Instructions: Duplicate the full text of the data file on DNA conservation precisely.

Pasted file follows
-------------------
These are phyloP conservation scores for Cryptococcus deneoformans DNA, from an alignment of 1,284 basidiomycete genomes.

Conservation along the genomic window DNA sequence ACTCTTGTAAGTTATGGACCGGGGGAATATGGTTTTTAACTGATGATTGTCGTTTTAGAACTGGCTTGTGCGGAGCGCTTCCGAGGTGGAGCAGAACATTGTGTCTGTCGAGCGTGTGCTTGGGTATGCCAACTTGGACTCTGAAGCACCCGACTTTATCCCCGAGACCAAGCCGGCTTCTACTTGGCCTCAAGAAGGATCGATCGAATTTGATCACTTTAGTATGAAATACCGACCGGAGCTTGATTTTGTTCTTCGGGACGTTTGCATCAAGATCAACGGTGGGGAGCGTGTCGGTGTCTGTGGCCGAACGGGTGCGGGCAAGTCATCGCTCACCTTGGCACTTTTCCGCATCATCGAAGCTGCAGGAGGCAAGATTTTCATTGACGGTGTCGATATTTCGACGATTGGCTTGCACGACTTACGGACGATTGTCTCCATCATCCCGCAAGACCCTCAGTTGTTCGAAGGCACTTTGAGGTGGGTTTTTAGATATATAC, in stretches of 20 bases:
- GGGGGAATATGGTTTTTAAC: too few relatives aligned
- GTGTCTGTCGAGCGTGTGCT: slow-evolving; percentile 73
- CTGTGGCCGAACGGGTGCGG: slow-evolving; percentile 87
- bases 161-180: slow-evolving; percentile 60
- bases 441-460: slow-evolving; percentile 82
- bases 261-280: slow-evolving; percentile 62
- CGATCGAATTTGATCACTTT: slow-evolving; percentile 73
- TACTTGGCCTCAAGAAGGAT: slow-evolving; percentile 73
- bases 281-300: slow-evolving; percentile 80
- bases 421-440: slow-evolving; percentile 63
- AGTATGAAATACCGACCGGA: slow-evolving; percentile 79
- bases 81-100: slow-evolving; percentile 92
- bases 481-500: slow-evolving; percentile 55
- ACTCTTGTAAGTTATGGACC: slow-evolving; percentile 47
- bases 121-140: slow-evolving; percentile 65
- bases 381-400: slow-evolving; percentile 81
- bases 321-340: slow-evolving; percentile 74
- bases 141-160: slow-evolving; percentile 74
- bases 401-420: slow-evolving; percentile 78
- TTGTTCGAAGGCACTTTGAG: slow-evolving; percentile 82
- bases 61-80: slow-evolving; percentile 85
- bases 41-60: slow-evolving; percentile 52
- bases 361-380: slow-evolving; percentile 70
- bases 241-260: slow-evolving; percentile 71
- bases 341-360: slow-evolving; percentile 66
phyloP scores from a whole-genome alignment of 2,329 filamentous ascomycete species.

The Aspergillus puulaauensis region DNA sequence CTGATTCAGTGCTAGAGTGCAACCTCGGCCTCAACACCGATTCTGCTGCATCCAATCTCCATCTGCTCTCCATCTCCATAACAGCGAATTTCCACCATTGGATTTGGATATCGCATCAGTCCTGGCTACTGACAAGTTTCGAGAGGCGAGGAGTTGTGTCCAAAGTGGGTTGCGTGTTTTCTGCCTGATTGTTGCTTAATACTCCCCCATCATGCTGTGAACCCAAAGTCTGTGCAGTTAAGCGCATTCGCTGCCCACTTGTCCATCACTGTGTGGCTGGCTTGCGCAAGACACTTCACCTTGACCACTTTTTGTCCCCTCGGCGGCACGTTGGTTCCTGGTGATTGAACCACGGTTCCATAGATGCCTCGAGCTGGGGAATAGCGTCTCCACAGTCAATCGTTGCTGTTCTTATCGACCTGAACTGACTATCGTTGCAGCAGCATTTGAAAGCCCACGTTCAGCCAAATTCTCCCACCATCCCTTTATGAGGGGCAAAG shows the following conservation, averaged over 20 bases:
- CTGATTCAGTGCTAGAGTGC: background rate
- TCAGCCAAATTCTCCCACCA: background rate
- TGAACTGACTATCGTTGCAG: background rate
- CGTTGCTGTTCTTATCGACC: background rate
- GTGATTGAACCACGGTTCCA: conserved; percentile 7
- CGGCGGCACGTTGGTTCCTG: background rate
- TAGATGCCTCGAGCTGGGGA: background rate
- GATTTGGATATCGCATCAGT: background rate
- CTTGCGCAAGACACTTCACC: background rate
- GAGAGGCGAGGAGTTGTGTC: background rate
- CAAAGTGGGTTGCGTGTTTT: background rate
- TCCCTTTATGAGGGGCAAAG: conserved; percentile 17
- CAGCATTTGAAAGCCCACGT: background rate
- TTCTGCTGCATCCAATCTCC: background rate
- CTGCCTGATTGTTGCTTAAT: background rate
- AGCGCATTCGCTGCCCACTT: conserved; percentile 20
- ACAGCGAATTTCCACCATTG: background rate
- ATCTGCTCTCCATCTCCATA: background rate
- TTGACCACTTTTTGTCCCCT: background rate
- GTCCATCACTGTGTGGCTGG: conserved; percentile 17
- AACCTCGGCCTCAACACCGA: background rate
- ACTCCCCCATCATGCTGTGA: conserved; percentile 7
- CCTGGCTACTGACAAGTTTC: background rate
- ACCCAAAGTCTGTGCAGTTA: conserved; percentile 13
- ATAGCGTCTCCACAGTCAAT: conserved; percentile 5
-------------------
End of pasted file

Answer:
These are phyloP conservation scores for Cryptococcus deneoformans DNA, from an alignment of 1,284 basidiomycete genomes.

Conservation along the genomic window DNA sequence ACTCTTGTAAGTTATGGACCGGGGGAATATGGTTTTTAACTGATGATTGTCGTTTTAGAACTGGCTTGTGCGGAGCGCTTCCGAGGTGGAGCAGAACATTGTGTCTGTCGAGCGTGTGCTTGGGTATGCCAACTTGGACTCTGAAGCACCCGACTTTATCCCCGAGACCAAGCCGGCTTCTACTTGGCCTCAAGAAGGATCGATCGAATTTGATCACTTTAGTATGAAATACCGACCGGAGCTTGATTTTGTTCTTCGGGACGTTTGCATCAAGATCAACGGTGGGGAGCGTGTCGGTGTCTGTGGCCGAACGGGTGCGGGCAAGTCATCGCTCACCTTGGCACTTTTCCGCATCATCGAAGCTGCAGGAGGCAAGATTTTCATTGACGGTGTCGATATTTCGACGATTGGCTTGCACGACTTACGGACGATTGTCTCCATCATCCCGCAAGACCCTCAGTTGTTCGAAGGCACTTTGAGGTGGGTTTTTAGATATATAC, in stretches of 20 bases:
- GGGGGAATATGGTTTTTAAC: too few relatives aligned
- GTGTCTGTCGAGCGTGTGCT: slow-evolving; percentile 73
- CTGTGGCCGAACGGGTGCGG: slow-evolving; percentile 87
- bases 161-180: slow-evolving; percentile 60
- bases 441-460: slow-evolving; percentile 82
- bases 261-280: slow-evolving; percentile 62
- CGATCGAATTTGATCACTTT: slow-evolving; percentile 73
- TACTTGGCCTCAAGAAGGAT: slow-evolving; percentile 73
- bases 281-300: slow-evolving; percentile 80
- bases 421-440: slow-evolving; percentile 63
- AGTATGAAATACCGACCGGA: slow-evolving; percentile 79
- bases 81-100: slow-evolving; percentile 92
- bases 481-500: slow-evolving; percentile 55
- ACTCTTGTAAGTTATGGACC: slow-evolving; percentile 47
- bases 121-140: slow-evolving; percentile 65
- bases 381-400: slow-evolving; percentile 81
- bases 321-340: slow-evolving; percentile 74
- bases 141-160: slow-evolving; percentile 74
- bases 401-420: slow-evolving; percentile 78
- TTGTTCGAAGGCACTTTGAG: slow-evolving; percentile 82
- bases 61-80: slow-evolving; percentile 85
- bases 41-60: slow-evolving; percentile 52
- bases 361-380: slow-evolving; percentile 70
- bases 241-260: slow-evolving; percentile 71
- bases 341-360: slow-evolving; percentile 66
phyloP scores from a whole-genome alignment of 2,329 filamentous ascomycete species.

The Aspergillus puulaauensis region DNA sequence CTGATTCAGTGCTAGAGTGCAACCTCGGCCTCAACACCGATTCTGCTGCATCCAATCTCCATCTGCTCTCCATCTCCATAACAGCGAATTTCCACCATTGGATTTGGATATCGCATCAGTCCTGGCTACTGACAAGTTTCGAGAGGCGAGGAGTTGTGTCCAAAGTGGGTTGCGTGTTTTCTGCCTGATTGTTGCTTAATACTCCCCCATCATGCTGTGAACCCAAAGTCTGTGCAGTTAAGCGCATTCGCTGCCCACTTGTCCATCACTGTGTGGCTGGCTTGCGCAAGACACTTCACCTTGACCACTTTTTGTCCCCTCGGCGGCACGTTGGTTCCTGGTGATTGAACCACGGTTCCATAGATGCCTCGAGCTGGGGAATAGCGTCTCCACAGTCAATCGTTGCTGTTCTTATCGACCTGAACTGACTATCGTTGCAGCAGCATTTGAAAGCCCACGTTCAGCCAAATTCTCCCACCATCCCTTTATGAGGGGCAAAG shows the following conservation, averaged over 20 bases:
- CTGATTCAGTGCTAGAGTGC: background rate
- TCAGCCAAATTCTCCCACCA: background rate
- TGAACTGACTATCGTTGCAG: background rate
- CGTTGCTGTTCTTATCGACC: background rate
- GTGATTGAACCACGGTTCCA: conserved; percentile 7
- CGGCGGCACGTTGGTTCCTG: background rate
- TAGATGCCTCGAGCTGGGGA: background rate
- GATTTGGATATCGCATCAGT: background rate
- CTTGCGCAAGACACTTCACC: background rate
- GAGAGGCGAGGAGTTGTGTC: background rate
- CAAAGTGGGTTGCGTGTTTT: background rate
- TCCCTTTATGAGGGGCAAAG: conserved; percentile 17
- CAGCATTTGAAAGCCCACGT: background rate
- TTCTGCTGCATCCAATCTCC: background rate
- CTGCCTGATTGTTGCTTAAT: background rate
- AGCGCATTCGCTGCCCACTT: conserved; percentile 20
- ACAGCGAATTTCCACCATTG: background rate
- ATCTGCTCTCCATCTCCATA: background rate
- TTGACCACTTTTTGTCCCCT: background rate
- GTCCATCACTGTGTGGCTGG: conserved; percentile 17
- AACCTCGGCCTCAACACCGA: background rate
- ACTCCCCCATCATGCTGTGA: conserved; percentile 7
- CCTGGCTACTGACAAGTTTC: background rate
- ACCCAAAGTCTGTGCAGTTA: conserved; percentile 13
- ATAGCGTCTCCACAGTCAAT: conserved; percentile 5